A second chance doesn’t mean you’re in the clear. In many ways, it is the more difficult thing. Because a second chance means that you have to try harder, you must rise to the challenge without the blind optimism of ignorance.
If you follow U SPORTS, in any capacity, it is near impossible that you did not see the news that sent a shockwave through the hockey community, both at the U SPORTS level and far beyond it. On Saturday, the University of Saskatchewan Huskies men’s hockey program announced that they had hired former NHL coach Mike Babcock as their volunteer Head Coach, replacing Dave Adolph, who was there for 27 years.
Since being fired by the Toronto Maple Leafs in 2019, Babcock spent the first half of 2020 mostly out of the public eye. That is until July, when he was named a volunteer assistant for the University of Vermont Men’s Hockey team and last month when NBC Sports signed him to serve as an occasional in-game analyst.
The hiring has created a wave of controversy surrounding the U of S and has reminded us once again of the problem known as hockey culture. A culture that seemingly could look at all of the allegations, all of the controversy and vitriol surrounding Mike Babcock, and still feel comfortable entrusting him with the bench of one of the best U SPORTS teams in Canada in 2020.
You cannot speak on Mike Babcock without talking about his history, the good and the bad. The 1994 CIS title with Lethbridge, the 2008 Stanley Cup and the Olympic victories in 2010 and 2014 sit on his resume. Simultaneously, do the stories of alleged mental and verbal abuse told over the last 18 months about the 57-year-old by many players who have passed through his dressing rooms.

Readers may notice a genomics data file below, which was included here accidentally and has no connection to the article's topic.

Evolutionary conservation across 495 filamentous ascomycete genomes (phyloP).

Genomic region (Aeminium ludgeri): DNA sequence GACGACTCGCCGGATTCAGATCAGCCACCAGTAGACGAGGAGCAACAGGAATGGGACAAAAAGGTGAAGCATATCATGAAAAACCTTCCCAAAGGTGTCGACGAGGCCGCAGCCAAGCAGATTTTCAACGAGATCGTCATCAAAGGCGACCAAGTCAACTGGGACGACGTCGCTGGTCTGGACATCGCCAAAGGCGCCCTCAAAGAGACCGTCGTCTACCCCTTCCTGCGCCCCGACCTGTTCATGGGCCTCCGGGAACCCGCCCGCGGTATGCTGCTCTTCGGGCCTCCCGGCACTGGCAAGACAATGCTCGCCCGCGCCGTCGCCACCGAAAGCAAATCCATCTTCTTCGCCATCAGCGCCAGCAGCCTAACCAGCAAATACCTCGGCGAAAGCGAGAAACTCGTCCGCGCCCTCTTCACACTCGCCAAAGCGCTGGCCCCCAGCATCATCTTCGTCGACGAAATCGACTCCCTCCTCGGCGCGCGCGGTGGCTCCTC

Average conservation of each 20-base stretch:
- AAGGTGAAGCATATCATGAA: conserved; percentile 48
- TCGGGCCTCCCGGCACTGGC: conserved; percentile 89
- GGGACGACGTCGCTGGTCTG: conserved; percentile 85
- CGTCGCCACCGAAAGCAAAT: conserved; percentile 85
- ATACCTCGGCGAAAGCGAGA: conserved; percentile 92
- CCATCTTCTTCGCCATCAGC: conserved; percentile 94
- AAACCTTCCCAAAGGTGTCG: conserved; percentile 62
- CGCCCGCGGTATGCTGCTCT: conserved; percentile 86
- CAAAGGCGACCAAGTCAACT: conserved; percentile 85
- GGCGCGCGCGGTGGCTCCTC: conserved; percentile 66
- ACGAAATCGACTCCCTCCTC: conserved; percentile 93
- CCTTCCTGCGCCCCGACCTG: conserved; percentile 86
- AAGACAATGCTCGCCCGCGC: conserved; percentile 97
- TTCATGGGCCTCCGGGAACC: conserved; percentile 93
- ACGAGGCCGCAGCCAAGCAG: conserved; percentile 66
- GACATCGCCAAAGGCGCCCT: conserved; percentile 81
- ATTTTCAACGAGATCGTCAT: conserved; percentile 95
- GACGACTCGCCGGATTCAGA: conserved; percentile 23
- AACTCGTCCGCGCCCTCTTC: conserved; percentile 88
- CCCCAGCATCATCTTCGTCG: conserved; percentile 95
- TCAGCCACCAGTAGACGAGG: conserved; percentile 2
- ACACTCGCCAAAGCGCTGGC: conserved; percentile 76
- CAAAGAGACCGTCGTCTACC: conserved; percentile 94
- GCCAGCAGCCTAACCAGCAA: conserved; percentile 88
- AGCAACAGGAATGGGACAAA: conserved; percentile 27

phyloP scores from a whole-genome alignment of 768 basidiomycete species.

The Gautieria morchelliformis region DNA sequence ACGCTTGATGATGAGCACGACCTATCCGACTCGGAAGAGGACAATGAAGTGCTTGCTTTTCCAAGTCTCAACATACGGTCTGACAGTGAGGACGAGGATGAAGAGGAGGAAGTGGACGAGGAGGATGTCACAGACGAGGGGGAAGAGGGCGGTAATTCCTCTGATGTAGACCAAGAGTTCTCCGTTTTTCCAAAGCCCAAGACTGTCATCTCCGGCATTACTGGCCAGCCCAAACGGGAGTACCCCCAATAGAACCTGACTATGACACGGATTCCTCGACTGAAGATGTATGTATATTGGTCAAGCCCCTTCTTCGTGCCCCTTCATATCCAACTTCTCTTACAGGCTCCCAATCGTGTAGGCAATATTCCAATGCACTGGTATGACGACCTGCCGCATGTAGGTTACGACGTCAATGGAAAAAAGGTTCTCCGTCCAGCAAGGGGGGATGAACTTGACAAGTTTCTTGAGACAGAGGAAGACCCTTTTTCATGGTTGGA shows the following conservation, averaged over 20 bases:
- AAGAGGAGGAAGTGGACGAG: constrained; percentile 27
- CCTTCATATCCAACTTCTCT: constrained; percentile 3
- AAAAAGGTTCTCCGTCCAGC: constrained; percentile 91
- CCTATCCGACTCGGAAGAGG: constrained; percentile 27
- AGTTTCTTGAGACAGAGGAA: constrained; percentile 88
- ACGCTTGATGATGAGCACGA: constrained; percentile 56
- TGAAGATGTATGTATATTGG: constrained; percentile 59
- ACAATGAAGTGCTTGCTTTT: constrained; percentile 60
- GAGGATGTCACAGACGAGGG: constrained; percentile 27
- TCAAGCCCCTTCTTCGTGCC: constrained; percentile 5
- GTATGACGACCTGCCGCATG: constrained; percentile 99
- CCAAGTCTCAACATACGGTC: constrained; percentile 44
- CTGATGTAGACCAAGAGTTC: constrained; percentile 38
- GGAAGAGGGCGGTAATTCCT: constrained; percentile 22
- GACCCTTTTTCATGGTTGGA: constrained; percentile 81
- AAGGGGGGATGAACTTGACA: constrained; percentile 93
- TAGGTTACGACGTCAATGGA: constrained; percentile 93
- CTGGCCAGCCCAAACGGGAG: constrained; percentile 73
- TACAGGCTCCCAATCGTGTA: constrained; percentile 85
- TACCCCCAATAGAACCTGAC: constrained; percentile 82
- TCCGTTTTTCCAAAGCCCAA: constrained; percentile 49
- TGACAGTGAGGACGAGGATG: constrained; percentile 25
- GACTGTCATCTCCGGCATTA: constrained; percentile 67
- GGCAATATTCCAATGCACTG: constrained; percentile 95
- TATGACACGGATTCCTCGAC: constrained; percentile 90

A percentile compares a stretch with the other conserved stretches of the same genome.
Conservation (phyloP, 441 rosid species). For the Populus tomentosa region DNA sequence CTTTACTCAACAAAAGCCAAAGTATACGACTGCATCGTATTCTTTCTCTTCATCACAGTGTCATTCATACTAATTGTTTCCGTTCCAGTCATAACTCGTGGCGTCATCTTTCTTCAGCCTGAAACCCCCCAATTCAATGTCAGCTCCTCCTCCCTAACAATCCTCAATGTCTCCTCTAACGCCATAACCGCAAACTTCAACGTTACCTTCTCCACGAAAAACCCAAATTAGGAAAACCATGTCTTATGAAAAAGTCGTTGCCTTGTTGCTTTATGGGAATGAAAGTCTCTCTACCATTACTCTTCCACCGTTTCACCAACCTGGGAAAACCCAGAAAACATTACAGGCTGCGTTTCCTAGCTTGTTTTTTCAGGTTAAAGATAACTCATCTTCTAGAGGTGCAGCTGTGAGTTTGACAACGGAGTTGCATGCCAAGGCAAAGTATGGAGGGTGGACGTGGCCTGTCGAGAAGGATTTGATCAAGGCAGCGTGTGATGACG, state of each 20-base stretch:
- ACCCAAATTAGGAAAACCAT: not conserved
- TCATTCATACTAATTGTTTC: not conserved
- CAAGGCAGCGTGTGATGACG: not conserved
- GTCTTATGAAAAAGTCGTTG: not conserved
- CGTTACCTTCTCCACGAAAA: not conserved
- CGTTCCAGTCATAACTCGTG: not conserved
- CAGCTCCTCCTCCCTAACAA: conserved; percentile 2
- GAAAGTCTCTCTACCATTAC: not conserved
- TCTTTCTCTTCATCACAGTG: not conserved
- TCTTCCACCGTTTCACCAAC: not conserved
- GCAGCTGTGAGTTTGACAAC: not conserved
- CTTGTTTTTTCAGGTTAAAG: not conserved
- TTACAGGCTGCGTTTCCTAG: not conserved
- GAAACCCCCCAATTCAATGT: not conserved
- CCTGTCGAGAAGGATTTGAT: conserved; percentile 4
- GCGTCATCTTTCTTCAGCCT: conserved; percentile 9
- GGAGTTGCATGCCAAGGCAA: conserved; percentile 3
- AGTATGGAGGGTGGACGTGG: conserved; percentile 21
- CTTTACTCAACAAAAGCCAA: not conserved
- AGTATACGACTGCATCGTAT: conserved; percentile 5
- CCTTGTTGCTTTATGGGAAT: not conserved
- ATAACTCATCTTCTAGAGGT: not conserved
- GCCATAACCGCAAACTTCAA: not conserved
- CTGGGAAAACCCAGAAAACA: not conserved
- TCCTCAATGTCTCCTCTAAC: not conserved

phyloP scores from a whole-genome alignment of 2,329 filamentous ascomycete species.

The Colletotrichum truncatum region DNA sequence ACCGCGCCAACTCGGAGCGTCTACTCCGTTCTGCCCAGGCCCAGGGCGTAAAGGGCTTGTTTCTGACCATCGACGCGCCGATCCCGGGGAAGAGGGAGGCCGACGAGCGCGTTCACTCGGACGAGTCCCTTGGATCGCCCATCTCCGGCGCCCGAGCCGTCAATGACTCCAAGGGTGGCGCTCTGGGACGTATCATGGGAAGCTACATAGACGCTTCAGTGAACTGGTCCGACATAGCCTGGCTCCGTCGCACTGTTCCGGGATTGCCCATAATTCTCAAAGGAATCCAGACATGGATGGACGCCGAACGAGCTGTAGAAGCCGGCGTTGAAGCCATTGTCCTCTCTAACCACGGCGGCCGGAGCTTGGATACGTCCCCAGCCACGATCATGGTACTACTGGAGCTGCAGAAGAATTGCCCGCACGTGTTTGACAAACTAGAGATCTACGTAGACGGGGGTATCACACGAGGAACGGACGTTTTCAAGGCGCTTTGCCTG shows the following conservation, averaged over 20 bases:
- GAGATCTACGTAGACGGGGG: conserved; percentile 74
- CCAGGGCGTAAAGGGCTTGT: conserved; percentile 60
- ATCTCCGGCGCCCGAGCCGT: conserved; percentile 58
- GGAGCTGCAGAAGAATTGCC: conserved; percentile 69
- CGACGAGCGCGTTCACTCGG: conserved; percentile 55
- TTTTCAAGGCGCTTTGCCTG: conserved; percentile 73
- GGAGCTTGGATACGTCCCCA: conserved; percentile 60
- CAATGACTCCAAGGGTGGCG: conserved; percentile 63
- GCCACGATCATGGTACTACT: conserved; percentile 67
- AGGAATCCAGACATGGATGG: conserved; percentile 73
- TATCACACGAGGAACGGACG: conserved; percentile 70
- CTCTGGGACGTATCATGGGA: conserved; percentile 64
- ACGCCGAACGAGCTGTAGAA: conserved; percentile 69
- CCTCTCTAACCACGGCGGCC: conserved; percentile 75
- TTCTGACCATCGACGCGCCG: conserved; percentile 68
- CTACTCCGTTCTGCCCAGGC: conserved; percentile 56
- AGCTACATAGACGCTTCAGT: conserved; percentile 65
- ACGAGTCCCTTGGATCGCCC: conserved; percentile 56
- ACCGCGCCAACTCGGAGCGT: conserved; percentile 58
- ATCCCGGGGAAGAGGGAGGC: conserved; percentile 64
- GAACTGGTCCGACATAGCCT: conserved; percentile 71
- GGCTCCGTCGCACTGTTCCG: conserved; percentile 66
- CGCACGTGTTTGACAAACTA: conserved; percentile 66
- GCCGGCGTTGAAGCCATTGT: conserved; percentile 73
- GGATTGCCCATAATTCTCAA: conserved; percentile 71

The story of Babcock taking then 19-year-old Mitch Marner and having him rank his teammates’ work ethics before the said list was exposed to Maple Leafs members serves as perhaps the highest-profile example, but the cuts go much more profound.
Johan Franzen, a stalwart of the Detroit Red Wings lineup between 2005 and 2015 who played 600 NHL games under Babcock, has been clear about the damage the experience of working with Babcock has left on him.
“He’s a terrible person, the worst I have ever met. He’s a bully who was attacking people. It could be a cleaner at the arena in Detroit or anybody. He would lay into people without any reason,” – is what Franzen told the Swedish newspaper Expressen in December of 2019
His feelings were backed up by former Wings great Chris Chelios. He told Spittin Chiclets an account of a playoff game between the Red Wings and Predators in which Babcock, in Chelios’ words, “verbally assaulted” Franzen.
“Some of the things [Babcock said to Franzen] on the bench, I don’t know what he said to him behind closed doors one-on-one, but he blatantly verbally assaulted him during the game on the bench,” – Chris Chelios on Spittin Chiclets
Babcock for his part has met most of these allegations with a discouraging level of dismissiveness. When he broke his year and a half long media blackout on Jan. 19th in an exclusive with Pierre Lebrun of The Athletic, he was asked about Franzen’s accusations and had this to say,